RECEPTION! Clatsop Community College’s Royal Nebeker Gallery Presents: Fire and Light: Five + Four


February 17, 2022    
6:00 pm - 8:00 pm


CCC Royal Nebeker Art Gallery
1799 Lexington Ave., Astoria

Event Type

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The work of these artists and others are on display from February 3st through May 6th. A reception for Fire and Light: Five + Four is scheduled for Thursday, February 17th at 6:00 p.m. Please join us for an evening celebrating Fire and Light, and support the work of our extraordinary local artists.

The Clatsop Community College Royal Nebeker Art Gallery is delighted to announce: Fire and Light: Five + Four, a group art exhibition showcasing the remarkable talents of Clatsop Community College faculty, as well as a selection of invited local artists.

Beginning February 3, 2022, this collection of Five + Four will highlight the work of Clatsop Community College faculty Richard Rowland (Ceramics), Kristin Shauck (Painting, Drawing, Design), David Homer (Photography), Ben Rosenburg (Printmaking), and Lucien Swerdloff (Graphic Design). We are also pleased to feature Annie Eskelin, Glen Herman, Peter Korchnak and Randy McClelland from Astoria, Oregon.

This collection features works of art captured in a moment, in flashes of light. Some created in the passage of time, with earth and fire. Some explore the iridescence of color, memory, and how our imaginations soar or sink in response to what we observe. Each artist draws from their own heritage, memory and life to reflect their own unique interpretation of Fire and Light.

In the deep hollows of Oregon’s coastal forest, a tiny chamber of heat and flame. A 2,400 degree fire burns in the belly of a dragon. Clatsop Community College ceramics professor Richard Rowland leads a group of dedicated volunteers that hold vigil over the week-long firing of the anagama style kiln. The treasures inside are formed by the hands of the community, stacked within the kiln slowly, with painstaking care, so that each piece is graced by the whims of the final collaborator: fire. Richard Rowland and Randy McClelland share with us their pieces from the recent firings of Ahikaaroa, Astoria’s anagama style kiln.

Annie Eskelin conjures fire also, in the precise, blinding beam of an electric arc. She uses the energy to melt steel into a delicate representation of nature, deceased, unearthed, remembered and cherished.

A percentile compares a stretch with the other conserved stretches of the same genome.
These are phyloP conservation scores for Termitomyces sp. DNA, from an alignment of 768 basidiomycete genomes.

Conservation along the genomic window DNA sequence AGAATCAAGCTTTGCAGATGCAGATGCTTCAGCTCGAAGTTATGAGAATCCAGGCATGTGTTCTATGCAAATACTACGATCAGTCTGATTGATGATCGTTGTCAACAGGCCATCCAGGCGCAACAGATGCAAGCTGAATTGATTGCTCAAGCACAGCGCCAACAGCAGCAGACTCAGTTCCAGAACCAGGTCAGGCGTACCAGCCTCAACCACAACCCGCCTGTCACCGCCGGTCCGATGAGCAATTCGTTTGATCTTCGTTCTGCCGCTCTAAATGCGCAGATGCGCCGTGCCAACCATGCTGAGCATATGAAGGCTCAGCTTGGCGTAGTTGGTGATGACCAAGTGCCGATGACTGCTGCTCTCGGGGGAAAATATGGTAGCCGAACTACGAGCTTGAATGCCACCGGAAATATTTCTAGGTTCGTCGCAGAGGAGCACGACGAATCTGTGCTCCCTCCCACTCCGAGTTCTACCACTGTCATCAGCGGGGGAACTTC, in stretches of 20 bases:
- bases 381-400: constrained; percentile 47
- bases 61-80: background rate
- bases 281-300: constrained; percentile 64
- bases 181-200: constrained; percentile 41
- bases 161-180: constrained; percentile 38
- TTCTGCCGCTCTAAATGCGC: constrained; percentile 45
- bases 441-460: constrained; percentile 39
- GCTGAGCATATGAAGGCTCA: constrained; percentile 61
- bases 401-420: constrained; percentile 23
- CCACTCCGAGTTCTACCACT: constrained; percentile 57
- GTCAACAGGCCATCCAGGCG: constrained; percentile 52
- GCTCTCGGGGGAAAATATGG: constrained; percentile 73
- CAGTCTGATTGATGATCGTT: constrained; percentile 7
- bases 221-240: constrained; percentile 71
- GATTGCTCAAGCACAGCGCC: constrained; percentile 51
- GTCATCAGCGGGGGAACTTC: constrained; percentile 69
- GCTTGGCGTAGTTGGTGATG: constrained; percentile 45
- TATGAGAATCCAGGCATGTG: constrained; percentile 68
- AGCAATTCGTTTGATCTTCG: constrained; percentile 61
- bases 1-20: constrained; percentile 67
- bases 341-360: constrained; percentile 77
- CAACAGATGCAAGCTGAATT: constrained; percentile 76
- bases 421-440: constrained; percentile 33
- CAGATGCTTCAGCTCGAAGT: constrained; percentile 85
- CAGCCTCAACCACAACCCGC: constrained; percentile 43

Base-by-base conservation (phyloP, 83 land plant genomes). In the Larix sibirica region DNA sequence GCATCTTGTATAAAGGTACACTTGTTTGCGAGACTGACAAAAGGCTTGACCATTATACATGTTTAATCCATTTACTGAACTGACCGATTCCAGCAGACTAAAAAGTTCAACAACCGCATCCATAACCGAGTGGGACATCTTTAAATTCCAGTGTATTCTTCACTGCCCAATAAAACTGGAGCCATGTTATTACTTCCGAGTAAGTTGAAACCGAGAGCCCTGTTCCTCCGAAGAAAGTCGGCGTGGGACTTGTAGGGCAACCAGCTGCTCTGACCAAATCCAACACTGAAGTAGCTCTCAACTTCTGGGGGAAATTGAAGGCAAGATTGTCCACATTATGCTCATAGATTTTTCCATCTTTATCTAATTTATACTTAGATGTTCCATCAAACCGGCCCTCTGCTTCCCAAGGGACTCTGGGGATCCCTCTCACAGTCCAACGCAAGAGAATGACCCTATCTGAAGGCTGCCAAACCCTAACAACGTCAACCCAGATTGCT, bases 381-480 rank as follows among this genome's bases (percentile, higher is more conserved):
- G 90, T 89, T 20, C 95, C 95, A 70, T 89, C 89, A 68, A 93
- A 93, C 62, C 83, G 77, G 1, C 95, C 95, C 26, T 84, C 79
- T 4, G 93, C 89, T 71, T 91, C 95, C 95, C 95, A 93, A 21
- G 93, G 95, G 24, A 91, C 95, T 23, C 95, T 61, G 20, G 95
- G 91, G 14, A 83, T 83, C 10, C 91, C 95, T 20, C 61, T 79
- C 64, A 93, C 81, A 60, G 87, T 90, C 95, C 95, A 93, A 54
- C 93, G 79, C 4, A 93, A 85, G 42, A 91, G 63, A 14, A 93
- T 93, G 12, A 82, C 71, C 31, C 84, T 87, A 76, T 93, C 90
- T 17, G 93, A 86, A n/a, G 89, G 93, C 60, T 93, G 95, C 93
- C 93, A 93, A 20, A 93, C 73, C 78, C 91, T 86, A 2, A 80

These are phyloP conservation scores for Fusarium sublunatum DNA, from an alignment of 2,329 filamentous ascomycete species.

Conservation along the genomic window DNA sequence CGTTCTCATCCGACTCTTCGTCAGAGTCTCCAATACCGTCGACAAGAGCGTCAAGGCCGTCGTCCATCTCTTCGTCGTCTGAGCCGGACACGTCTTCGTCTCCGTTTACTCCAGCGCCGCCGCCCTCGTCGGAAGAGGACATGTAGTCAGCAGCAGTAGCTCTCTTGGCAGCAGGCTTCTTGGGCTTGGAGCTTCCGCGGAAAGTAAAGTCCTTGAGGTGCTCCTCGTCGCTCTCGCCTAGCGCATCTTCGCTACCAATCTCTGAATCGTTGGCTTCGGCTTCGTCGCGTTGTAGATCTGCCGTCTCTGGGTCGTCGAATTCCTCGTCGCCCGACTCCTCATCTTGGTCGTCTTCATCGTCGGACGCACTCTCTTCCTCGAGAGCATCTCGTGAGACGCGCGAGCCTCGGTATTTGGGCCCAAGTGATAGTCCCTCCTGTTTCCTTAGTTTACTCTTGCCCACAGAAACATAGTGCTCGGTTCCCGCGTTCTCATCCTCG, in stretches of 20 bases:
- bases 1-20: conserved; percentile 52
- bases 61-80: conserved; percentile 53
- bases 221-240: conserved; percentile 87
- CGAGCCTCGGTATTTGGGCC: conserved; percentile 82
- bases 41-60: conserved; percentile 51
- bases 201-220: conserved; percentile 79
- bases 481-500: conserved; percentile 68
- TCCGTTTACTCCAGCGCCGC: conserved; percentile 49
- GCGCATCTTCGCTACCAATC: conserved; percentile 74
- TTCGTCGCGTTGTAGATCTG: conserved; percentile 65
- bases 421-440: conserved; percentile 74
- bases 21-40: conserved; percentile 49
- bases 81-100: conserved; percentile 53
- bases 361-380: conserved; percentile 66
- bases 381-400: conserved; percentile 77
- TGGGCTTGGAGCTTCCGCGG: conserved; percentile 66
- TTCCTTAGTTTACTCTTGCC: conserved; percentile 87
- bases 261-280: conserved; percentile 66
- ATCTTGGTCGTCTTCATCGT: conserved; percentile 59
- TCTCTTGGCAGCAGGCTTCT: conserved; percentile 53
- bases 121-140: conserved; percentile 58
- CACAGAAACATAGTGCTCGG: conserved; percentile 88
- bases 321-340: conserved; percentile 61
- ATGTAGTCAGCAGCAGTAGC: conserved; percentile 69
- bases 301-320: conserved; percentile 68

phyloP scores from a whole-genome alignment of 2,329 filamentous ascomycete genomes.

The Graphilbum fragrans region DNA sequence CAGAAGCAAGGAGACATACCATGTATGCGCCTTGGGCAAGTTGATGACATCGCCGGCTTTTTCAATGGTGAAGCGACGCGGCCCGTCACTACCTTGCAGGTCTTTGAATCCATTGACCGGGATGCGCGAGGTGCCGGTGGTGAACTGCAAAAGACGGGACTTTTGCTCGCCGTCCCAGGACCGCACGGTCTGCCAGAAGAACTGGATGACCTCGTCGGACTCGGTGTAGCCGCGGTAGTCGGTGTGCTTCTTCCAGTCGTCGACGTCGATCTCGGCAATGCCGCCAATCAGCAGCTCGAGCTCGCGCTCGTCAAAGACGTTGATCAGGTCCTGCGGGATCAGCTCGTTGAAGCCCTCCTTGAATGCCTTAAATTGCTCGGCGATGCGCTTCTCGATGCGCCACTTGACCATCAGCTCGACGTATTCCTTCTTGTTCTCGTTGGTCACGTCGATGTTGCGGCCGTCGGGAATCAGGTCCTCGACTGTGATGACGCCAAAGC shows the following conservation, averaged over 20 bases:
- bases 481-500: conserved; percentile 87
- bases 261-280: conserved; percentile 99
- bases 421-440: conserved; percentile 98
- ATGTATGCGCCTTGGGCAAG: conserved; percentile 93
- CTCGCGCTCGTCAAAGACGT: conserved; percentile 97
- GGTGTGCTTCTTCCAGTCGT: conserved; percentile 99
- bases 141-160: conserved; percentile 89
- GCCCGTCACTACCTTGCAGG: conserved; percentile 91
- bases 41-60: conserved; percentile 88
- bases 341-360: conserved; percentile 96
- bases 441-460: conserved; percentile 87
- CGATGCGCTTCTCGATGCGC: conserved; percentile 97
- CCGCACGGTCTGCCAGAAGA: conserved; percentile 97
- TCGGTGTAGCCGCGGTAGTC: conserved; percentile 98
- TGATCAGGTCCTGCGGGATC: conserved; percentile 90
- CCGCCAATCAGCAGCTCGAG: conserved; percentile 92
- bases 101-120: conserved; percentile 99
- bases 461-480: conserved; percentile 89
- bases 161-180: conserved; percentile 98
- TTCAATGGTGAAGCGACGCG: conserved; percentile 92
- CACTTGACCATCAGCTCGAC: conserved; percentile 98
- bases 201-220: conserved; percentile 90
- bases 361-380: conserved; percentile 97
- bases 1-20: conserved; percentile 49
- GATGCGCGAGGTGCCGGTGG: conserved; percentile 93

Clatsop Community College professor Kristin Shauck collects her wisdom from years of teaching observational drawing; our personal experience can vastly alter our vantage of reality. Much like full spectrum sunlight, the viewer colors their perception, some absorbed, some reflected. Kristin shares her luminous creations in pigments and polymers as she reflects on the balance between our personal interpretations of reality, and the interconnected experience we share.

Peter Korchnak employs pointed blades, needles and thread, to weave together voices of old into stories anew, casting illumination on memories of state lines, split and stitched into history.

Ben Rosenberg, Printmaking instructor at Clatsop Community College, shares:

“I’ve always been pulled to the unintended irony in life and try to capture that in my work. It’s what lies underneath that lends humor and sometimes depth to a subject I’m after. I’m influenced by my surroundings, mass media, and politics. Animals show up often in my work, sometimes behaving like people. I work primarily in drawing, painting, ceramics, and assemblages.”

A retired engineer is now an artist, and has an appreciation for technical challenges. Glen Hermanis grew up on a small farm, and credits this heritage for the mechanical dexterity and technical curiosity he brings to his “Maker Lights.” By incorporating deliberate challenges within his designs, Glen develops artful solutions mixing light with science and function.

Lucien Swerdloff teaches Graphic Design, Historic Preservation and Computer-Aided Design at Clatsop Community College. He offers a series of images inviting reflection on destruction and creation, natural and artificial, reality and abstraction, fire and light.